This years Golden Touch Festival went off with a bang. A hot, sweaty, in your face, (slightly chaotic) anthem filled bang!
Organiser Billy Fitzjohn and his team had to grapple with line up changes, a heatwave and a few technical issues, prior to and during the event that, was held at the Wedgewood Rooms, Southsea. All of these challenges added to the feel of the festival, giving it a different kind of energy and power, there was a spirit in the room that brought everyone together in a love of live music.
This years line up, complete with a surprise (ish) co-headliner, was a good mix of local and touring acts, and my day kicked off on the main stage with GT festival favourite Dutch Criminal Record. Followed up with local singer-songwriter Harvey Jay Dodgson, a late addition to the line up who treated a packed Edge of the Wedge to a soulful solo acoustic set.
I spent the early afternoon moving between the two stages taking in Matisse, London based singer-songwriter Cameron Hayes and another band from the capital in Sad Boys Club. Local favourite Jerry Williams took to the main stage later in the afternoon, to deliver delightfully, melodic solo set that included Mother, Buddy and a beautiful version of the Johnny Cash classic Folsom Prison.
I managed to take in some of the brilliant talent that is Megan Wyn, the 17 year old from Anglesey is making quite an impact on the music scene with a slot at the IOW Festival already under her belt. One of my stand out artists of the day then took to the main stage, Tom A.Smith is an act I was really looking forward to seeing and he didn’t disappoint. Tom has has already had immense success in the music world, from supporting artists such as Miles Kane to being invited to play some major festivals such as Glastonbury and Leeds festival. Along with his band, he delivered a set that blew the roof off of the Wedge, his set included Weirdos, Never Good Enough (his latest single that is due for release on 8th July) and the brilliant Like You do, that was written with Miles Kane. If you want to catch Tom A.Smith live, they play at Heartbreakers in Southampton in November.
Moving between stages to catch Portsmouth indie rockers The Macs, then Manchester based indie/alt favourites The Covasettes and on to another north east band M60 before moving to the main stage to see a a lively crowd enjoying swaggering Solihull indie rockers The Clause. Being a pretty last-minute addition to the bill didn’t seem to have stopped the band bringing their fans with them, as half the room jumped and sang along as one to the punchy, riff-heavy track In My Element.
Then it was straight back next door to the Edge, where Manchester-based psychedelic indie band Delights were in full flow. Their dreamy sound made me think of Empire of the Sun crossed with Tame Impala, and an unexpected cover of Britney’s Baby, One More Time was, well… a delight. Edge is such an intimate venue, you could literally reach out and touch the bands if you wanted to (but don’t, obviously), it’s the perfect setting to see a band with a cooler, more laidback vibe, like Delights.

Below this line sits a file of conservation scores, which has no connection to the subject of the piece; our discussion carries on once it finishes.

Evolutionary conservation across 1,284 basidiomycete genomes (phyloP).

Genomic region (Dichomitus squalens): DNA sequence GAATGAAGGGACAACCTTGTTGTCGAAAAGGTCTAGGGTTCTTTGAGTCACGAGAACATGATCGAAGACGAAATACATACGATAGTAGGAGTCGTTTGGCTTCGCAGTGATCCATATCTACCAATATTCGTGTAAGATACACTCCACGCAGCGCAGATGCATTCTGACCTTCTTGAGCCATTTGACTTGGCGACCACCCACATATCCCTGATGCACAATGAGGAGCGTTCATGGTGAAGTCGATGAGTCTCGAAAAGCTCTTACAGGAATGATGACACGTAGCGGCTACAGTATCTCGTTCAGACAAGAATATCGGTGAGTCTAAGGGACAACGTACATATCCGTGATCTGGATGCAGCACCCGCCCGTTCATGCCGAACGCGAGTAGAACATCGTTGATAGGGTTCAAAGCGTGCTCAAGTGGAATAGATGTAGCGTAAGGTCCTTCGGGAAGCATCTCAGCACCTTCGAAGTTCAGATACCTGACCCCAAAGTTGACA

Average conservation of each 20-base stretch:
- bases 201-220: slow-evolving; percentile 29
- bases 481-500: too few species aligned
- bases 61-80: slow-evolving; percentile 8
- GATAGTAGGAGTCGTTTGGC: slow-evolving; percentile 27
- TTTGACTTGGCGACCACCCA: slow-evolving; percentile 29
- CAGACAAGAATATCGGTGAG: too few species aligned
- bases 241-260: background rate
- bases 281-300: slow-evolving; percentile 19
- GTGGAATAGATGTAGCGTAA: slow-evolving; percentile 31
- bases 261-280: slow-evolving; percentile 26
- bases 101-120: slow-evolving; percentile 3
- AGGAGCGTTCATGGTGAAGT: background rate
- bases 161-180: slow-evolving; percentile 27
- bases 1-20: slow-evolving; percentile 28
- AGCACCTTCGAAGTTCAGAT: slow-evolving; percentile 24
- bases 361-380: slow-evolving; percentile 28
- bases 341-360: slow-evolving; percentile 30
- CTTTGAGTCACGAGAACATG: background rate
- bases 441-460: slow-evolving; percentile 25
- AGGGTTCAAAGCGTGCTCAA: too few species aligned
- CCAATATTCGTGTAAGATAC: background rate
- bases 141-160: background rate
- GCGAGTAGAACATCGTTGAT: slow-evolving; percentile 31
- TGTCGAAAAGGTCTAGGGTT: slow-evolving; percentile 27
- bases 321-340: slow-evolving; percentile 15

Heading back to the main room to catch the rest of Corella’s set, also visiting from Manchester with their anthemic indie-pop-rock. It went down a treat with the crowd, filling the space with a stadium-worthy sound full of soaring guitars and iconic choruses, with a set including Bloom & Barcelona Girl. Like the rest of the acts, Corella seemed to be on top form, giving an energetic performance that could’ve owned a much bigger stage. A treat to see them so up close and personal.
Ping ponging back next door to Edge, we joined the punters watching Sheffield-based singer songwriter Frankie Beetlestone delivering his quirky and charismatic indie pop. With his witty lyrics, chatty asides and even a bit of robot dancing, Frankie had the audience in the palm of his hand. My favourite track was Sober Again, a summery slice of singalong you can’t help but move to.
Back in the main room, local favourites Crystal Tides were keeping the crowd happy with their much-loved bouncy alt-pop indie. Fresh off the back of a Southampton gig the night before, the boys stepped in as a last minute (not so secret, secret act!) to fill a cancelled act’s slot and as ever, the home crowd was loving their work.
Finally, festival headliners The K’s took up the main stage to close things out. Their first time back in Portsmouth since their Common Stage debut at Victorious Festival last year, the indie rock four piece from Earlestown, Merseyside gave us a performance no one will forget for a while. Despite technical problems throughout, they thundered through a fierce and passionate set without a full set-up and still sounded incredible. The boys took it in stride and switched up their setlist on the fly, frontman Jamie joking his way through and thanking us for being so nice. Truthfully though, they were still an epic watch, with songs like Glass Towns and Got a Feeling becoming instant favourites. Jamie’s gorgeous cover of Springsteen’s Dancing in the Dark was the kind of moment that makes you grateful for technical hitches, showcasing an astonishing vocal. If that’s The K’s with tech issues, sign me up for the full experience.
A massive well done must go to Billy Fitzjohn and his team, for organising this festival (with a very testing run in) and giving the upcoming artists a much-needed platform on which to shine.
Words: Liz Parsons & Mark Butler
Photos: Mark Butler